The proposal also has drawn opposition from elected officials at the state level and groups that support business interests, including the South West Communities Chamber of Commerce, which has its headquarters along Route 50 in Collier.

“While rehabbing aging bridges and reconfiguring the interchange is of importance and should not be overlooked,” chamber executive director Mandi Pryor said, “the plan failed to show any consideration of the current plans to alleviate the traffic-swamped roadways along Route 50 and Washington Pike/Avenue and would likely reverse the years of work local legislators have dedicated to fixing the region’s traffic problems.”


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Event to benefit Ave Maria Academy draws participants from 50 states
  • Updated

To help raise money for her children’s school, Ave Maria Academy mother Katie O’Keefe suggested a race as a fun, healthy activity.

The big question was: when?

“I thought, St. Patrick’s Day is the right day. My maiden name is Kelly. My last name is O’Keefe. So I thought, this is the right time for a race,” O’Keefe said.

And so she embarked on organizing the Shamrock Shuffle 5K Run/Walk to benefit Ave Maria, which has campuses at the former St. Thomas More School in Bethel Park and St. Bernard School in Mt. Lebanon.

Because of health considerations, the event featured smaller groups at various locations instead of everyone congregating at a single venue.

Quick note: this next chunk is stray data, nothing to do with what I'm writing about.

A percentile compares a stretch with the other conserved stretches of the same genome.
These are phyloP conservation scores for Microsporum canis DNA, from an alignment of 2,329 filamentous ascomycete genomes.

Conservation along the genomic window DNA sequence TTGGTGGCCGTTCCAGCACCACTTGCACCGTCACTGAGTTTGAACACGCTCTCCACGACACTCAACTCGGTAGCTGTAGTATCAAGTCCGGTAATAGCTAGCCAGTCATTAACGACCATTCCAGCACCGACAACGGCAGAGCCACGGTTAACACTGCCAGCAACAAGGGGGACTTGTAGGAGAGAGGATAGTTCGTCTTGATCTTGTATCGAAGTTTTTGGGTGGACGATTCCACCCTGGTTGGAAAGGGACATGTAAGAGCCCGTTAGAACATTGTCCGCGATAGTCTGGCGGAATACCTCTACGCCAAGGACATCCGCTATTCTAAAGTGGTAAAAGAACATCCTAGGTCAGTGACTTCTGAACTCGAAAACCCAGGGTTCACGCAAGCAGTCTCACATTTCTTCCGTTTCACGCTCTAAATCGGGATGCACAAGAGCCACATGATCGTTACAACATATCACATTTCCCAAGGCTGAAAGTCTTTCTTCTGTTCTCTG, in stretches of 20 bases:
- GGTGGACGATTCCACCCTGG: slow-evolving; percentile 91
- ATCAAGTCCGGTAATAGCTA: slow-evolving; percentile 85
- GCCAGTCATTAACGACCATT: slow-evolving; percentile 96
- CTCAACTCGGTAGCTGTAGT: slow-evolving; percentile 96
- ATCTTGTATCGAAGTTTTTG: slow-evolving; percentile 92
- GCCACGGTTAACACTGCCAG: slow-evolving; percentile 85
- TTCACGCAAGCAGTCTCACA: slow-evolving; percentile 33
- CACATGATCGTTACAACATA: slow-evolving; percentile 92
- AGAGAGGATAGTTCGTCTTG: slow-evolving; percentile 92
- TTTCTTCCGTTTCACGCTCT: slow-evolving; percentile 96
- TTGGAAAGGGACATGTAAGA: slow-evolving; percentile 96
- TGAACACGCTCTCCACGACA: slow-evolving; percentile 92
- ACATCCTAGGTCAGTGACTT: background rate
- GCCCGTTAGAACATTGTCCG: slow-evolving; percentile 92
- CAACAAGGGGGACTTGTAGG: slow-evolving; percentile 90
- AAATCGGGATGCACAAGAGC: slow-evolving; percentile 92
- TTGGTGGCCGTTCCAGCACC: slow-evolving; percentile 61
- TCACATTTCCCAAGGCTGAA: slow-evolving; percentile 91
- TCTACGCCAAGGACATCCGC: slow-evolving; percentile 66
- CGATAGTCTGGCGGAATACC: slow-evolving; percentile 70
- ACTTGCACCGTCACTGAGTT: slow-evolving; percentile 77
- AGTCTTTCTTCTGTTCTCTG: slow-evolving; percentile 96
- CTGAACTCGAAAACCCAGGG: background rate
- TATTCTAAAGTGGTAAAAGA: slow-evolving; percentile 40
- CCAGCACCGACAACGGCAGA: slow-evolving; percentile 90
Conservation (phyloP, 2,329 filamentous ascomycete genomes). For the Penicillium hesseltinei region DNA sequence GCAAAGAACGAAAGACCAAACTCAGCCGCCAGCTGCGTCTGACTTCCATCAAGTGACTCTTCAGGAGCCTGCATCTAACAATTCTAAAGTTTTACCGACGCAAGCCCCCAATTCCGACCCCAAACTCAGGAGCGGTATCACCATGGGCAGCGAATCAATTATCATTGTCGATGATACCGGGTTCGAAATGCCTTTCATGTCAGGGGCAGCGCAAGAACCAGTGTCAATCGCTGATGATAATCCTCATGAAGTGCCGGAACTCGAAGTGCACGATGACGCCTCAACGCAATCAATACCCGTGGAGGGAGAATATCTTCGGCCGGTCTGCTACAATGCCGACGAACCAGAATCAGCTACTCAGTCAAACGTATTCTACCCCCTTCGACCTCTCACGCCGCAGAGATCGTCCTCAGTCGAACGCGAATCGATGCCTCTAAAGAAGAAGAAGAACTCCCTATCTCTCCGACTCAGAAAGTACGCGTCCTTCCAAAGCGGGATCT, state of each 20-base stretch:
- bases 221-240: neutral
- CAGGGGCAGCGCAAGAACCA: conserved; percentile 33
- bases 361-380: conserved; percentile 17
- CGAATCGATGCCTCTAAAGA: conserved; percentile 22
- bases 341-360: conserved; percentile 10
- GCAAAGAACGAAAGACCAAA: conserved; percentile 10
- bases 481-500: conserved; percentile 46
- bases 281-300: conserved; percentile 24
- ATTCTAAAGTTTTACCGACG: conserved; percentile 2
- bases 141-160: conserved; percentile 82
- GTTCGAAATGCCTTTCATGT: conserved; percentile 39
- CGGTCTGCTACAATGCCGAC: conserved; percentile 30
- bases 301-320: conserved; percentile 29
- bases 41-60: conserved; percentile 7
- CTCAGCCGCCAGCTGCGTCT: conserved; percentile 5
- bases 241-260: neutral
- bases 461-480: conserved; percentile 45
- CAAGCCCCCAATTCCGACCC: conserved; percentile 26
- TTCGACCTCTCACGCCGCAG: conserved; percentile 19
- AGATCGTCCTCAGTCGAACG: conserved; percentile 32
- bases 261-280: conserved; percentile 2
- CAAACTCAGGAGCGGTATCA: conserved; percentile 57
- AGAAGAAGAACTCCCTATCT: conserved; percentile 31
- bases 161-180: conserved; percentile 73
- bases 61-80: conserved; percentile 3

For example, fellow Ave Maria Academy mom Janelle D’Eramo invited a group to Ripepi Winery in Carroll Township, the family business where she serves as events manager.

That’s where Katie and husband Bernie, Upper St. Clair residents, took third-grade daughters Kelly and Elly, second-grader Bubba and young Joey, joining other runners and walkers on a recent warm, sunny Sunday afternoon.

Shamrock Shuffle venues, though, weren’t quite limited to relative proximity to the school. Katie came up with an idea to bolster event participation.

“What if we try to get someone in all 50 states,” she said.

And so efforts toward “Ave Maria Academy Runs Across America” began, with Katie getting plenty of assistance, particularly from her friend Natalie Podkul.

“She got a printout of a map and a highlighter, and we started highlighting every state and sharing it on social media. And we got all 50 states, plus three countries,” Katie said.

More than 750 people signed up to cover 5 kilometers at various paces, most of them wearing green T-shirts that were produced for the event.

“What’s really cool is we mailed all of their packets and their shirts, and we sent signs that say ‘AMA Runs’ and they wrote in their states,” Katie said. “So we have dozens of people posting on our Shamrock Shuffle page running in Alaska and New Hampshire and Massachusetts.”

She thanks the event’s sponsors and donors, who covered the cost of the shirts and provided a variety of gifts and raffle items. Thanks to their generosity, 100% of the race’s proceeds, more than $20,000, can go toward supporting the school.

Donations also can be made through the Shamrock Shuffle website, runsignup.com/Race/PA/AnyCity/ShamrockShuffle5kRunWalkVR?fbclid=IwAR2ATBhoflNSBXTlCjTrkfY-ixgAbdqb_t8twkoWkyVzqPoIuB2t8SspeGg.


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Priority projects for 2021 identified for Mt. Lebanon
  • Updated